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Science and Technology in Society

160 pages
This thoughtful and engaging text challenges the widely held notion of science as somehow outside of society, and the idea that technology proceeds automatically down a singular and inevitable path. Through specific case studies involving contemporary debates, this book shows that science and technology are fundamentally part of society and are shaped by it.

  • Draws on concepts from political sociology, organizational analysis, and contemporary social theory.
  • Avoids dense theoretical debate.
  • Includes case studies and concluding chapter summaries for students and scholars.
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Acknowledgments Abbreviations
Science is Political/ Technology is Social: Concerns, Concepts, and Questions
Why is Thinking about Science and Technology So Hard?
Technoscience is Social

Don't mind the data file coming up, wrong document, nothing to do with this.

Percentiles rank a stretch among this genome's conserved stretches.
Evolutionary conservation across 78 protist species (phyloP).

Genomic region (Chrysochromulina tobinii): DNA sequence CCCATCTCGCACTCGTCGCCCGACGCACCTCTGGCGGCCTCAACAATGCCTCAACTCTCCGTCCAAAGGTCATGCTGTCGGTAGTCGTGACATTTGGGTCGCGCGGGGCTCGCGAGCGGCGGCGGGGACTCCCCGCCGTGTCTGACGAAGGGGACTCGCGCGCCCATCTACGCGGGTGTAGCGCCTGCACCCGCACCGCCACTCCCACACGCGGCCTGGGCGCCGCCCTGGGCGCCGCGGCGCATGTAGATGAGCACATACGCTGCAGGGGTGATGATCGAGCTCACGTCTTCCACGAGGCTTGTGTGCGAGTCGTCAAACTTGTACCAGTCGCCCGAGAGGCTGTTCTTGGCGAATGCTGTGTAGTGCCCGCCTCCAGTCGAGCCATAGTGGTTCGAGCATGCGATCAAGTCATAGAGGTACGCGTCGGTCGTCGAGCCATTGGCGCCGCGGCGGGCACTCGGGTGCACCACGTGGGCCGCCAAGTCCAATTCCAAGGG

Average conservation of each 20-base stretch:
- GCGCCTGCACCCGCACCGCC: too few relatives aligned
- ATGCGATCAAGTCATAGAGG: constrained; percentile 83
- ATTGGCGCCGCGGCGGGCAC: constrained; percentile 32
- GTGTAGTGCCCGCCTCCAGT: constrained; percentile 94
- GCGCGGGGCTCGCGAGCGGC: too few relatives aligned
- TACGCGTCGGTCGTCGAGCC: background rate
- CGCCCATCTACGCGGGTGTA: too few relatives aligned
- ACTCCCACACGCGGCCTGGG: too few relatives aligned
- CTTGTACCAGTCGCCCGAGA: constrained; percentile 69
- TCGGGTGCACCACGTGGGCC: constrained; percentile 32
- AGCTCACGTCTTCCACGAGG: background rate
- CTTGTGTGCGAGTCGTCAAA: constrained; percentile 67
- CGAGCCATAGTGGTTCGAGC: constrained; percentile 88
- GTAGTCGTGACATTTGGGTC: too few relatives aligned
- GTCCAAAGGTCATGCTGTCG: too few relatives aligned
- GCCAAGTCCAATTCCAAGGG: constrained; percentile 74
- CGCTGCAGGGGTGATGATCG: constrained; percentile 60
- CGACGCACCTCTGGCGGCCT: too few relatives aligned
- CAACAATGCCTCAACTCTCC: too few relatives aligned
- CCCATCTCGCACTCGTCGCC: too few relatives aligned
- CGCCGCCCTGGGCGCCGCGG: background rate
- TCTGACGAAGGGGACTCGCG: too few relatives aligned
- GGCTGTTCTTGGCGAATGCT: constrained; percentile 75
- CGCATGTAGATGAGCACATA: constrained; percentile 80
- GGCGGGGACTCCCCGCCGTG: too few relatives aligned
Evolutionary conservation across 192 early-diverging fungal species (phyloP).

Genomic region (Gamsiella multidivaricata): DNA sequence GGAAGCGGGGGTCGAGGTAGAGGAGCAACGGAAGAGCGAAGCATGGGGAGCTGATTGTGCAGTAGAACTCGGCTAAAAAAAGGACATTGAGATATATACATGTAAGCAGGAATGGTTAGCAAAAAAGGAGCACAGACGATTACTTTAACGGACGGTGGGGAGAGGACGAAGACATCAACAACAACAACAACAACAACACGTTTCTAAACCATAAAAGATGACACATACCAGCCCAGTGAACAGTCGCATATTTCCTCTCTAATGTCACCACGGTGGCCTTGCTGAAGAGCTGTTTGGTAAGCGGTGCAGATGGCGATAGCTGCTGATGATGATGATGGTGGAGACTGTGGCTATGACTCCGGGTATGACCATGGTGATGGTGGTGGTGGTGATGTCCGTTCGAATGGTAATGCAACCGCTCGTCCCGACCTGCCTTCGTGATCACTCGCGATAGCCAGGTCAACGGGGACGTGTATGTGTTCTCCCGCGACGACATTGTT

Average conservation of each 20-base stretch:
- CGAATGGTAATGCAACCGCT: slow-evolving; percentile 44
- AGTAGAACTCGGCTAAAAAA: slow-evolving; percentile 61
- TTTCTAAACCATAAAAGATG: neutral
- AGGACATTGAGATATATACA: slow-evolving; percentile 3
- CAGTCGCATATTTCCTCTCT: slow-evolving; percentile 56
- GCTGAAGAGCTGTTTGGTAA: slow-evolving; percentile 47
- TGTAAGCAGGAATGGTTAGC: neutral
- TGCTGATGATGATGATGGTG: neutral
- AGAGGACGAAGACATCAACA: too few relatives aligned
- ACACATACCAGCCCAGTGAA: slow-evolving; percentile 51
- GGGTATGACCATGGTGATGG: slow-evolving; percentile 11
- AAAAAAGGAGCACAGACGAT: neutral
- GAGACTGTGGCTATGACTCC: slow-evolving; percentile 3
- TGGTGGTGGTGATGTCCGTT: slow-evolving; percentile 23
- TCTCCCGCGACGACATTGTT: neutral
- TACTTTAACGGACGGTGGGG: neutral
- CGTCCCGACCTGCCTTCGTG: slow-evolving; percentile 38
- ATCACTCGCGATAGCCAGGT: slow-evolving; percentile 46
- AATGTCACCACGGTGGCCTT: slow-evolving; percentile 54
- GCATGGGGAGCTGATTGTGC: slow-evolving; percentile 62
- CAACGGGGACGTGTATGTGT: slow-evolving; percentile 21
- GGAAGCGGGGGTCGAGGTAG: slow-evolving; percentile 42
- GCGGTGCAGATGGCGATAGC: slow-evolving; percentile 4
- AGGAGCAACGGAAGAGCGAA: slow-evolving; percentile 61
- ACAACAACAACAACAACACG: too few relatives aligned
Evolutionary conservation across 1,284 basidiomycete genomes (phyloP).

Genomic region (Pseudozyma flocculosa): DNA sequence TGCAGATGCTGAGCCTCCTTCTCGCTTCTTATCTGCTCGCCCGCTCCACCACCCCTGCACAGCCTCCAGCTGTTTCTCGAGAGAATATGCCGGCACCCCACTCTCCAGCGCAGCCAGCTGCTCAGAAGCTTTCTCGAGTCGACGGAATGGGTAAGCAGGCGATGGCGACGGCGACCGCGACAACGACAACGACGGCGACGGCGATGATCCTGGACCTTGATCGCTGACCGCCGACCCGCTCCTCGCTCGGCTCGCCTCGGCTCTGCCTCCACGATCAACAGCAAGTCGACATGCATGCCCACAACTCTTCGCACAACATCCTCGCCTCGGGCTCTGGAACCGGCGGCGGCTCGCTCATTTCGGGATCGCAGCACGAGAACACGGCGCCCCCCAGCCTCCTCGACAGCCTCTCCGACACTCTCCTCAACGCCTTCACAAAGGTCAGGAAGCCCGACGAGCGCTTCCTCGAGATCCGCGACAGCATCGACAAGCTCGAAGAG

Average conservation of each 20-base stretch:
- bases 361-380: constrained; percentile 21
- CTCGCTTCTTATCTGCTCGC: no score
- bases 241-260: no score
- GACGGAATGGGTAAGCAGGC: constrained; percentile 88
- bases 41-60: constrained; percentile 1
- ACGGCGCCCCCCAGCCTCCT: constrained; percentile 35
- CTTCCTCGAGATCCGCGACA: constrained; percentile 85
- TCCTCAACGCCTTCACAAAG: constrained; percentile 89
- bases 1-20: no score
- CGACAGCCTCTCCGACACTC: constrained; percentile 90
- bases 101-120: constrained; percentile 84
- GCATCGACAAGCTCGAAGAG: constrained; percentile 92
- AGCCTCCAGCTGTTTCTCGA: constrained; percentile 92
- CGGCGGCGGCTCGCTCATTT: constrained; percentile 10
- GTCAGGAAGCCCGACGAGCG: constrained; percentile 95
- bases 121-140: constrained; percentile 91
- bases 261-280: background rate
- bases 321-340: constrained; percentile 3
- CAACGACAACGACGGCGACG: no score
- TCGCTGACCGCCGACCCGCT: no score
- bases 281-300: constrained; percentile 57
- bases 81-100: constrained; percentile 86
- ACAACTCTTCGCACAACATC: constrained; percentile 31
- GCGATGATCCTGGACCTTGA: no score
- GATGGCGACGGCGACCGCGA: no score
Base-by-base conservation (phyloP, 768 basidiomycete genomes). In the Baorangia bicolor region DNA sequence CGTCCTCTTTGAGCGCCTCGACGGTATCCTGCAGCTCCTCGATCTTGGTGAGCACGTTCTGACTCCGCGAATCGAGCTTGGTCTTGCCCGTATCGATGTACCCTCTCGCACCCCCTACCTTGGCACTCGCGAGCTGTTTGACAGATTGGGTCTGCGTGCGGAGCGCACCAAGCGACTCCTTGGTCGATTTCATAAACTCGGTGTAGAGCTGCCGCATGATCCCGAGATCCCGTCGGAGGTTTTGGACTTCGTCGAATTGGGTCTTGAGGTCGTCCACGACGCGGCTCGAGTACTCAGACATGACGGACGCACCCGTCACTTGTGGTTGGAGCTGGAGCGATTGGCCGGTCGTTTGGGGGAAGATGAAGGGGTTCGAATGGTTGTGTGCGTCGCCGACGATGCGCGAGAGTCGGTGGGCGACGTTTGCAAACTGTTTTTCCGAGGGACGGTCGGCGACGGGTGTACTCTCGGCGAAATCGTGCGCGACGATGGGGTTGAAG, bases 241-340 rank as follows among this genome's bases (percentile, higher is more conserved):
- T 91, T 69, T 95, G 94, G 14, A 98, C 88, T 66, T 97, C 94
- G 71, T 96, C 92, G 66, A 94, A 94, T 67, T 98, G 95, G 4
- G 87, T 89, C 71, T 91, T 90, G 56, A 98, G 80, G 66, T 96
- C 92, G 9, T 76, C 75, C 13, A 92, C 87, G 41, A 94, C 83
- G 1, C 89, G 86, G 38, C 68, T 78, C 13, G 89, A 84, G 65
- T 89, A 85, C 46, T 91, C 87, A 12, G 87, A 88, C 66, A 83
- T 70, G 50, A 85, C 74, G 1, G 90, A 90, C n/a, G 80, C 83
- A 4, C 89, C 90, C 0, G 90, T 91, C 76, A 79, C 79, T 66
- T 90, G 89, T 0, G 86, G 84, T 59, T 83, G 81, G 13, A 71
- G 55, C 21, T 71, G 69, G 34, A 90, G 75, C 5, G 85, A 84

Technoscience is Political
Ceding Debate: Biotechnology and Agriculture Biotechnology and the Social Organization of Agriculture and Agribusiness The Discursive Landscape in the Debate over Biotechnology Conclusions
Rethinking Information Technology: Caught in the World Wide Web Understanding the Digital Divide High-Technology Education Politics, Civic Action, and the Internet Conclusions
Owning Technoscience: Understanding the New Intellectual Property Battles
Intellectual Property, Social Common Sense, and the Knowledge Commons
ix xi
1 3 5 10
16 27 32
34 35 38 44 47
Intellectual Property and the Information Technology Revolution Owning Life: Intellectual Property in Biological Materials Intellectual Property and Innovation Conclusions
Technoscience in the Third World: The Politics of Indigenous Resources Science, Technology, and Colonialism From Colonialism to Biocolonialism Towards Equity in the Exchange of Biological Resources Conclusions
Gender and the Ideology of Merit: Women, Men, Science, and Engineering “Merit” and Stratification in Science Women, Men, and Academic Science Women and Men in Science-Based Industry Beyond Stratification in Science and Engineering: Artifacts and Research as Gendered Conclusions
7 Democracy and Expertise: Citizenship in a HighTech Age The Limits to Expert Knowledge The Virtues of Lay Knowledge Barriers to Democratizing Technoscience and Expertise Strategies for Overcoming the Obstacles Conclusions
Confronting the Problem: A Summary and Coda
References Index
53 58 65 67
69 70 75 79 82
84 85 87 95
98 100
102 103 108 113 118 121
128 139